Letter to My Freshman Self: Giancarlo Lizarraga

Giancarlo Lizarraga, Editor

Dear Freshman Self,
When you first entered high school dealing with life was easy.  Getting all A’s in your classes was a given, you managed to make a new batch of friends (you’ll be happy to know that those friends have stayed with you throughout all of high school), and, like always, you lacked any drama in your personal life.
Luckily this is what most of high school will be like, but there are some challenging roads ahead.
Classes will get harder; junior year will be a conglomeration of stress when you’re trying to balance taking multiple AP tests, extracurriculars, and some personal dilemmas.  Expect to be panicking late into the evening writing an essay due by midnight.  Expect to be guiltily browsing Twitter and watching YouTube videos instead of studying for a test.  Expect to somehow make it through alive with grades you’ll learn to accept for what they are.
However furious or disheartened your friends are with each other, expect to not get involved with their pointless affairs.  Expect to make and then immediately lose some connections along the way.  Expect your heart to break and your energy to drain, expect the time to pass by quickly and then suddenly you’re all grown up.
While you’re still in the past, remember to cherish life in the moment.  I wish I had spent more time with my dad while he still lived close by.  I wish I had spoken up about my family’s irksome habits.  I wish I had found someone to share my life with rather than deal with my problems alone.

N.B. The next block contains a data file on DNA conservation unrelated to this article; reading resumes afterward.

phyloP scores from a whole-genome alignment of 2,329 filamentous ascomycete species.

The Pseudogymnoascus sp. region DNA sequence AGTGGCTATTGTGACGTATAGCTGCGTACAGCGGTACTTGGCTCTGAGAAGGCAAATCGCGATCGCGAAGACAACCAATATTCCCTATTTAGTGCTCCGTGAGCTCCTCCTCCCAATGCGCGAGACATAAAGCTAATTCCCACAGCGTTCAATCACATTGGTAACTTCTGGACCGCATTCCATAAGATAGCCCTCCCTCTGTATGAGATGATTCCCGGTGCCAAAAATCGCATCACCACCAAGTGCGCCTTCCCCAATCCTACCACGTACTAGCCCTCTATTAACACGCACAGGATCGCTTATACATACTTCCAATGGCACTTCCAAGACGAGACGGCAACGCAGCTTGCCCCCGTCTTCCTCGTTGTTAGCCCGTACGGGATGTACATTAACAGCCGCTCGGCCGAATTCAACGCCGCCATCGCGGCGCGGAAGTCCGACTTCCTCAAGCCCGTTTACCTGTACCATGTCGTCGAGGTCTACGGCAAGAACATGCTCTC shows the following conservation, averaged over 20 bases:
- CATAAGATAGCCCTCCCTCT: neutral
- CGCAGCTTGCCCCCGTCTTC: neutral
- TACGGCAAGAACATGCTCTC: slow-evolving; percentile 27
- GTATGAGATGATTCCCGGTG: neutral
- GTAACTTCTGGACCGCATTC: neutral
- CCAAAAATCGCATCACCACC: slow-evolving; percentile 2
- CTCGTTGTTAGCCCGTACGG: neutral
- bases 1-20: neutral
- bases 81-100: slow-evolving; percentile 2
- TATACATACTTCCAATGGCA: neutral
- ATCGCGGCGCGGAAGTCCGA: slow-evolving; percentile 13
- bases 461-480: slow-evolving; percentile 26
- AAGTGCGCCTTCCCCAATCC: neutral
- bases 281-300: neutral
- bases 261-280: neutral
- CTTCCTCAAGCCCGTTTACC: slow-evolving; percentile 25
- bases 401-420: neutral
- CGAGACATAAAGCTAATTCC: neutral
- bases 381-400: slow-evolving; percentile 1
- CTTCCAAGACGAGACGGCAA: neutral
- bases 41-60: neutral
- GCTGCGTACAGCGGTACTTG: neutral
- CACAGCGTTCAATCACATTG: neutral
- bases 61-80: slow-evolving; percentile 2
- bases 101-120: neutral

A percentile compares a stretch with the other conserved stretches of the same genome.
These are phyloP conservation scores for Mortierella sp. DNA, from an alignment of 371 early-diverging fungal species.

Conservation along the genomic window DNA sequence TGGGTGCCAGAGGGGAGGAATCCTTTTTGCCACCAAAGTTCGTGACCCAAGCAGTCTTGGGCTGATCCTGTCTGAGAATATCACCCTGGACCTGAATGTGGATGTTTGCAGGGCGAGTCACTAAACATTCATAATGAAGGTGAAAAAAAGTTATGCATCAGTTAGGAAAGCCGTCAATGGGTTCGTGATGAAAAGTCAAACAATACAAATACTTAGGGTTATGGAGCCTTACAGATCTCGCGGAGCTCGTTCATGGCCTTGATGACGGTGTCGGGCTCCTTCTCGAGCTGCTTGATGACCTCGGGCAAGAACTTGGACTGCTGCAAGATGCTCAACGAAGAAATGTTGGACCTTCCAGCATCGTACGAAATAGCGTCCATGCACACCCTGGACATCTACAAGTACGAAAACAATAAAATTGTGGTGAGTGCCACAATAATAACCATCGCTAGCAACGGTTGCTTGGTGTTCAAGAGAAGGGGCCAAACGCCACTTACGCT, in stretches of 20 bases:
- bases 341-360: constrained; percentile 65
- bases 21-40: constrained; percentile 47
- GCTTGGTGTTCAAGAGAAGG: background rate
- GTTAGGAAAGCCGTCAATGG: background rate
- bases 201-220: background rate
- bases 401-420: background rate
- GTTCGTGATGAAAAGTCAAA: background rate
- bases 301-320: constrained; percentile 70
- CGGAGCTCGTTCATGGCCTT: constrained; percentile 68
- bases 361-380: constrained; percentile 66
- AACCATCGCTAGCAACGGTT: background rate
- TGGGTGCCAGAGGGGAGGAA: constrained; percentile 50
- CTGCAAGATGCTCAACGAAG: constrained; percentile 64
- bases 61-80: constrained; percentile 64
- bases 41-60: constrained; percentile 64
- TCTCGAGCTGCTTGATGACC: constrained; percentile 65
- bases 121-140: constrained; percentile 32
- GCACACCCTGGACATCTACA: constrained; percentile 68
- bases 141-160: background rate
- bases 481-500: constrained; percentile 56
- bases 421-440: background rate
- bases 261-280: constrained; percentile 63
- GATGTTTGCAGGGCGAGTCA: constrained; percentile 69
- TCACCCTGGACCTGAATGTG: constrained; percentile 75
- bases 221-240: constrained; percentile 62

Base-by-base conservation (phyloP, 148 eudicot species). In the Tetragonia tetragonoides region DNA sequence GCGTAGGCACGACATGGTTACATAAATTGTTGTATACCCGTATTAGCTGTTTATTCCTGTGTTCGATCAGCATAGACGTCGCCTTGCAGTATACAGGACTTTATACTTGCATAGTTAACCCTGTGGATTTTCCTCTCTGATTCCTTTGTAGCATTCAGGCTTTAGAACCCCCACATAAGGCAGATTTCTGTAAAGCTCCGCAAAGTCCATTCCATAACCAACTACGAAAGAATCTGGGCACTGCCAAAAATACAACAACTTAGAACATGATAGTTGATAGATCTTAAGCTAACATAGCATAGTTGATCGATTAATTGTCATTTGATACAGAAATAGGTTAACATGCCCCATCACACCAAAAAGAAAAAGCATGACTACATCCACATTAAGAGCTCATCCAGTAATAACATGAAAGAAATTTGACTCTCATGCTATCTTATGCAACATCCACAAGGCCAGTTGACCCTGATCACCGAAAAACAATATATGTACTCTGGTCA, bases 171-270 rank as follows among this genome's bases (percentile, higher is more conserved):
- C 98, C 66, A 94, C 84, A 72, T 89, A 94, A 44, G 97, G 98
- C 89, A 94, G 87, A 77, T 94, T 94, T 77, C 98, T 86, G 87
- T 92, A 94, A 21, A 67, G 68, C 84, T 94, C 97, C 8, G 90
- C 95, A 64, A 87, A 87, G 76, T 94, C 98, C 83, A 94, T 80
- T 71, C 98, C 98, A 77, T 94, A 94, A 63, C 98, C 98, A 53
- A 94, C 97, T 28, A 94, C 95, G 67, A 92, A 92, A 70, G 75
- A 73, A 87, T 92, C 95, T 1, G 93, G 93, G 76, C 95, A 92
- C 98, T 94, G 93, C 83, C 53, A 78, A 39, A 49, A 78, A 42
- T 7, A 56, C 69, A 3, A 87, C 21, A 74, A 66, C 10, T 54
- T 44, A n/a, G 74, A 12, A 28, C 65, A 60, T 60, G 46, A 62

Don’t be discouraged, there were plenty of ways in which your time in high school will be amazing.  You will spend four years in Bear Creek’s drama program and by senior year you’ll even have co-directed one of the shows.  Glee club and BC Comedy (they are not part of ComedySportz anymore) both provided you with the opportunity to entertain your peers and prepare the following year’s kids to do the same.  Despite your inclination to procrastinate you’ll still achieve academic success and end up attending University of the Pacific with a prestigious scholarship to boot.
High school will be wonderful, but by the end of it you’ll be glad it’s over.  The friends you’ll make along the way will no doubt last beyond the concrete walls you walk to class through.  Your grades will only matter for graduating and getting into college, so don’t worry obsessively over them.
Maybe we should both take to heart this last bit of advice: love the moment you’re in because it’s the last of its kind.
Love, Giancarlo